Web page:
Multiple Serial devices with Arduino
After some experimenting, I've concluded that it IS
possible to use more than a single serial device with an Arduino. By using a 4066 quad bilateral switch, a user can use a single Arduino pin to redirect serial TX/RX either of two direction. Please refer to the demo circuit I've put together for connections. Essentially, the Arduino pin turns on/off a switching transistor (2N3904 is what I used) that is used to provide logic inversion of the Arduino pin to the second 4066 switch. I haven't tested this extensively, but I can't see any reason that adding a demux type chip such as a 74138 3-to-8 decoder (3 binary inputs decode to eight decimal outputs) to provide additional "channels".
Demo Circuit (Eagle .sch) MultiSerial.sch
Monitor multiple switches with one Analog pin
You can monitor several switches by using just one Analog input. The "magic" is to use different values of resistors for each leg of a multi-branch voltage divider. multiswitch.sch
Hand-soldering surface-mount parts
I've been an electronics tech for a while now, and thought I'd pass along some helpful tips that might make it easier for other folks to learn how to solder surface-mount parts onto a board, via a brief tutorial (with diagrams, even!) Hand-soldering surface mount parts.pdf
I've taken the basic design of the MPGuino and modified it in 3 ways. First, I've separated the "logic" from the display -- the LCD and buttons are now on a separate circuit board which should
be easier and more convenient to mount. Second, I've added a small 2x2 set of jumpers to make it easier to compensate for reversed polarity of the backlight. Finally, I've added a photocell and resistor to serve as an ambient lighting reference so that when the interior of the vehicle is dark (ie night time, bad weather, whatever), the backlight can be dimmed to help preserve night vision. Schematics and board layouts in Eagle format: MPGduino-MK2.zip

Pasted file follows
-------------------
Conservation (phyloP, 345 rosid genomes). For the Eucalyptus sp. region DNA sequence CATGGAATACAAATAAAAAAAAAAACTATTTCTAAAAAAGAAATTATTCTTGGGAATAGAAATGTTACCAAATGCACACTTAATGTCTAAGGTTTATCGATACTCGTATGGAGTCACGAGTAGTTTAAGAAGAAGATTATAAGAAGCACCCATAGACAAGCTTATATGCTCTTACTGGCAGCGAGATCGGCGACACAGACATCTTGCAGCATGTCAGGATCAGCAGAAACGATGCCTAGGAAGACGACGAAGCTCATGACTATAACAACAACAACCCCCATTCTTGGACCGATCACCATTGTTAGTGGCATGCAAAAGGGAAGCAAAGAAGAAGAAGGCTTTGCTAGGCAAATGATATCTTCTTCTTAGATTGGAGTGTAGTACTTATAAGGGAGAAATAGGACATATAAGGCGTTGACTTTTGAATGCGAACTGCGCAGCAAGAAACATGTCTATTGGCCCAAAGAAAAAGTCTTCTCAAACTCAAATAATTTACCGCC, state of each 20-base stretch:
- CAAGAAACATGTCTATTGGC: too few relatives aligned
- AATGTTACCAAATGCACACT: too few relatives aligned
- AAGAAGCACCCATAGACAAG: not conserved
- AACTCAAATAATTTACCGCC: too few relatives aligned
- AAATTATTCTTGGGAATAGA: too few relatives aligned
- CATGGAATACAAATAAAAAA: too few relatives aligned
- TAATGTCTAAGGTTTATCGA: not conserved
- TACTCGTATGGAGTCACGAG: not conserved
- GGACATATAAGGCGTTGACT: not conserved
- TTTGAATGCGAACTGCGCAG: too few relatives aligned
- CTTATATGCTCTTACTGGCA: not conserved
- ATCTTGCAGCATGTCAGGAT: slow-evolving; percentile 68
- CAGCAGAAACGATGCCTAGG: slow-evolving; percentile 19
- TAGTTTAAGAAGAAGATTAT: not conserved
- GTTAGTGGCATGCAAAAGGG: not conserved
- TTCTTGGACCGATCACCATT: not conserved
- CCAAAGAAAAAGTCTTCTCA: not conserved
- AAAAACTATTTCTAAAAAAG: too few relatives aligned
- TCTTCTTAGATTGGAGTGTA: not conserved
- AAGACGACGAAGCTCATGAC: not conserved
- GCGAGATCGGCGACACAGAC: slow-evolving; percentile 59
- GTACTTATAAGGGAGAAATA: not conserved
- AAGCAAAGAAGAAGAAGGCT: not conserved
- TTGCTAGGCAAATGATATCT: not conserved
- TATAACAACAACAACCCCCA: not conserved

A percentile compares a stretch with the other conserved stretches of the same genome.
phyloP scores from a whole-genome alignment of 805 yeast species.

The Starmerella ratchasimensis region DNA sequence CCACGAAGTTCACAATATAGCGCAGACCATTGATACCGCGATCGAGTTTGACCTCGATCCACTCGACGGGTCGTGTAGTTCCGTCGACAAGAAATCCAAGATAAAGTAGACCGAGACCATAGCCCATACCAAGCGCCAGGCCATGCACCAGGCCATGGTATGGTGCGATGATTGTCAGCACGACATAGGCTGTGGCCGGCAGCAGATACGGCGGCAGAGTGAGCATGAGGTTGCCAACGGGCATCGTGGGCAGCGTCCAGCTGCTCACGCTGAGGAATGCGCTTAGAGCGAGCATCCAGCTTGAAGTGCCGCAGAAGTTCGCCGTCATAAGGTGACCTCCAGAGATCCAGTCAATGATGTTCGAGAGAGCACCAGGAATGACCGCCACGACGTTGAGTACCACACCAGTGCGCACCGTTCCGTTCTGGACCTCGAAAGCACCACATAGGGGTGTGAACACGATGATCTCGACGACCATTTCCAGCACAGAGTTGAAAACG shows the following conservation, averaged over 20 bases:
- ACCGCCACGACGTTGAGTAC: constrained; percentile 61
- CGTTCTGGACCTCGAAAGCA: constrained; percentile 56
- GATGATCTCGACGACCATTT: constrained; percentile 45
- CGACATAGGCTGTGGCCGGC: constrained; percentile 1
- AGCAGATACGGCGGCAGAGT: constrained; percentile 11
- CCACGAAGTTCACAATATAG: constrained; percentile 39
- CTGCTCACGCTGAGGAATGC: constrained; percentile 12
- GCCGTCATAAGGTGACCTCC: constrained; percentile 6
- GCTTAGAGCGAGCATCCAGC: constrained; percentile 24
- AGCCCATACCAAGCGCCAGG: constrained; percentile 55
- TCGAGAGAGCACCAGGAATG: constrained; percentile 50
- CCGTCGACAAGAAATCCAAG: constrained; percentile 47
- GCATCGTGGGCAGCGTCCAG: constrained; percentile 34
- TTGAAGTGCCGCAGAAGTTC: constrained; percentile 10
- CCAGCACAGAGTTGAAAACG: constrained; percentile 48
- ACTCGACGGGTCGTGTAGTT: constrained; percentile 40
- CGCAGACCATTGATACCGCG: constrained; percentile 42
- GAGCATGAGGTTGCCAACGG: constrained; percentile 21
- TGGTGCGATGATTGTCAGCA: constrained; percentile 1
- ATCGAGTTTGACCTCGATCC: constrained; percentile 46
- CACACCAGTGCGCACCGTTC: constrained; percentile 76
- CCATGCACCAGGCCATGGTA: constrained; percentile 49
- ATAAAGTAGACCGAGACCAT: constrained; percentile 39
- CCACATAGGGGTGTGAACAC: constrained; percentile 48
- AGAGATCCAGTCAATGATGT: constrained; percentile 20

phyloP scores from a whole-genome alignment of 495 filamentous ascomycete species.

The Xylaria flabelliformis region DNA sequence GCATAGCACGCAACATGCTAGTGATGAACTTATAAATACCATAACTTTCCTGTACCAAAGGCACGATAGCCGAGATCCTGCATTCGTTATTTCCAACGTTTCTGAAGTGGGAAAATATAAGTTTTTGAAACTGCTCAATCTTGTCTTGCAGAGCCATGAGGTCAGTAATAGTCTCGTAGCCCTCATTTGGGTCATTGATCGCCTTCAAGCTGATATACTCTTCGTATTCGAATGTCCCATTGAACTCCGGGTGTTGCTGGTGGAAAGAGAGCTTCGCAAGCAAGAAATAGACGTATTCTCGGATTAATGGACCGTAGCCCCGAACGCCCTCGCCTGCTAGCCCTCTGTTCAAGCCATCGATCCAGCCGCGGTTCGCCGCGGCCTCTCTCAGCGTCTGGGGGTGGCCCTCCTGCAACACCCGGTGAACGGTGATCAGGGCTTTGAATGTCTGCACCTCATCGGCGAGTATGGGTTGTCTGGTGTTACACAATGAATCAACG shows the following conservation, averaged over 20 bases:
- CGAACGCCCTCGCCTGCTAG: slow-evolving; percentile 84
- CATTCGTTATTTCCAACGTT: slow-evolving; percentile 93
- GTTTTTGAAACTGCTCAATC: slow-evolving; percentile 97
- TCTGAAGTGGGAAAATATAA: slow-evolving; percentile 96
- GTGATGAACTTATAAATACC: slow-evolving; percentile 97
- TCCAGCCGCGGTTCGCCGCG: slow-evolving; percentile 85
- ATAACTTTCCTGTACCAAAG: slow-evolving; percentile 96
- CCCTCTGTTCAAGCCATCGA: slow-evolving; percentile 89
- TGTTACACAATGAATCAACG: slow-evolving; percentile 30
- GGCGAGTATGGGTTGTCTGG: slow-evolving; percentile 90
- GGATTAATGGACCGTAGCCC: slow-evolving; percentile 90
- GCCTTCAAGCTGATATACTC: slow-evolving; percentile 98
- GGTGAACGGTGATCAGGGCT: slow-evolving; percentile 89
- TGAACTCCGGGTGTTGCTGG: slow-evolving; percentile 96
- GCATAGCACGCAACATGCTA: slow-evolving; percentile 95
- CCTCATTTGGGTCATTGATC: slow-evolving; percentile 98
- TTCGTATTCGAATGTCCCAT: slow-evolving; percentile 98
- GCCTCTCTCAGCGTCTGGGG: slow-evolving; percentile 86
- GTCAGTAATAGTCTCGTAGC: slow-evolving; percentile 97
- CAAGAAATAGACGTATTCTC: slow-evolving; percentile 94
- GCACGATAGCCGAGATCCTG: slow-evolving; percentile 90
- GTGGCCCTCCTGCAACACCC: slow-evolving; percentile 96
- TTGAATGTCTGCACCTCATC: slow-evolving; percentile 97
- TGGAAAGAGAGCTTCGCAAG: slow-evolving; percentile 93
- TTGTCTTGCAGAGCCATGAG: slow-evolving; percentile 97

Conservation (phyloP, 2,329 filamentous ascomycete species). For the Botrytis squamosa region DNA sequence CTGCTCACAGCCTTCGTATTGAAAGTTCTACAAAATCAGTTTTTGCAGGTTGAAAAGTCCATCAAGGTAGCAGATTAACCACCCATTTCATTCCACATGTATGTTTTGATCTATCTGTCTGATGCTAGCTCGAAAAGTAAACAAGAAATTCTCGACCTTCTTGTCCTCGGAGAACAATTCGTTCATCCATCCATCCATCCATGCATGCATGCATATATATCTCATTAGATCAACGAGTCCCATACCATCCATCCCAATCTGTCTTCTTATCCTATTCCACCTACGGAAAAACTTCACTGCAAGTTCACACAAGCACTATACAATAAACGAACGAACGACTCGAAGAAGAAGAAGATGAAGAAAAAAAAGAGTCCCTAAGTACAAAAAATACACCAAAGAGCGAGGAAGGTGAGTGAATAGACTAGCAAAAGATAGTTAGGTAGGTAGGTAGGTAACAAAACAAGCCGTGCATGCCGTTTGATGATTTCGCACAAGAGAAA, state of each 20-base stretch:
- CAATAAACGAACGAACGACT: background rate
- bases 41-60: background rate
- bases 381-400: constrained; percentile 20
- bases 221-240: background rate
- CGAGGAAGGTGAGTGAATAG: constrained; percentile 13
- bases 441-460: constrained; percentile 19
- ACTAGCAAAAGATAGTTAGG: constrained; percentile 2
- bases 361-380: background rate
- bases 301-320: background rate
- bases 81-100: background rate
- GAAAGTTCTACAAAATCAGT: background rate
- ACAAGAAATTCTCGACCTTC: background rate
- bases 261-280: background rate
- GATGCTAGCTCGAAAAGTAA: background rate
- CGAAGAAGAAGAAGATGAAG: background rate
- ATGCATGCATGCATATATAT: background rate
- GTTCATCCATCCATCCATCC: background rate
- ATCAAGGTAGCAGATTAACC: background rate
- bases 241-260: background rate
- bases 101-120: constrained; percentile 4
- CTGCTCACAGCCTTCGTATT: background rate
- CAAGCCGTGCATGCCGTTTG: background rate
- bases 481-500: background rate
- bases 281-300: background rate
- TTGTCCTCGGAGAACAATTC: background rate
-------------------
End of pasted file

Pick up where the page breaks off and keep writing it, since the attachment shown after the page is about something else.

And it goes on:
Multiple I2C Masters and Slaves with Arduino
Using this pair of sketches
as the base, I've written examples of how to do multiple Masters and Slaves with Arduinos -- yes, you can get them to talk nice to each other! My sketches use variables for Master and Slave addresses, transmit strings
(yup, real honest-to-goodness text), and are pretty well commented. I've got a pair of 'duinos, and ran both of them through various combinations of addressing, Master/Slave, and changing text,and the sketches ran just fine. I used 4.7K resistors for my SDA/SCL pullups; YMMV :-P
Here are the sketches for you to play with: Multi-I2C.zip
Extending Arduino communications range (i.e. Serial/I2C/TWI)
If you need to extend the range you can communicate with on your Arduino, then there are a couple of fairly simple and easy ways to do it that are essentially transparent to your Arduino code: use either of the RS-422/RS-485 buses. Chips for these are just a couple of dollars apiece in small quantities, they're available in through-hole packages, and can save you a LOT of headaches. If you're not already familiar with RS-422/RS-485, have a look at this website
that covers the specifications and provides a good (in-depth) tutorial. If you just want a quick refresher or basic overview, have a look at the (excellent!) info provided by B&B Electronics
. You can find plenty of driver chips over at Maxim
(don't worry about the exotic parameters at the top of the page (you likely won't need to worry about them -- we're not talking rocket science, just an Arduino!). Just find a chip that has as many inputs and outputs as you need
, and have a look -- or even download the datasheet to see how to use it
Scheduled 1-Wire data collection
Here's a sketch I did that allows me to use a Dallas/Maxim DS1307 RealTime Clock
to do regular data collection from a group of 4 DS18S20
temperature sensors. The DS1307 circuit is real
simple to implement; with a CR2302 coin-type lithium battery, you can build the thing onto a 1" square board. Download
Voltage Divider Calculator
To help in the process of trying to teach myself Java, I've written a simple little calculator that will find all the values of One Percent
resistors that would make up a voltage divider -- just tell it what the desired ratio should be (i.e 3 to 1, 12 to 5), click a button, and off it goes. All the values will be listed in a text box; clicking a button will copy all the results to your system clipboard so you can paste them into another application. Written in Java (duh!) using the free
NetBeans IDE from Sun (on my Linux/Redhat 11 system). All project files (what I wrote is HEAVILY commented!) included for anyone that wants to modify/tweak it is in the zip file: Download
Voltage Divider Calculator - New and Improved!
I've upgraded my voltage divider calculator to cover 5%, 1%, and .1-, .25-, and .5-% resistors, and embedded the resistor stepping into the program. Renamed jDivider, I think the user interface is a little easier to deal with, as well. Again, it was done with the NetBeans IDE
, and full source (plus all libraries) is included. Just enter the input voltage, desired output, and hit "FIND"; the program will list all fixed resistors that will meet the selected ratio at the specified tolerance. You can click on "COPY" to copy to your system clipboard or "PRINT" to dump a hardcopy. Download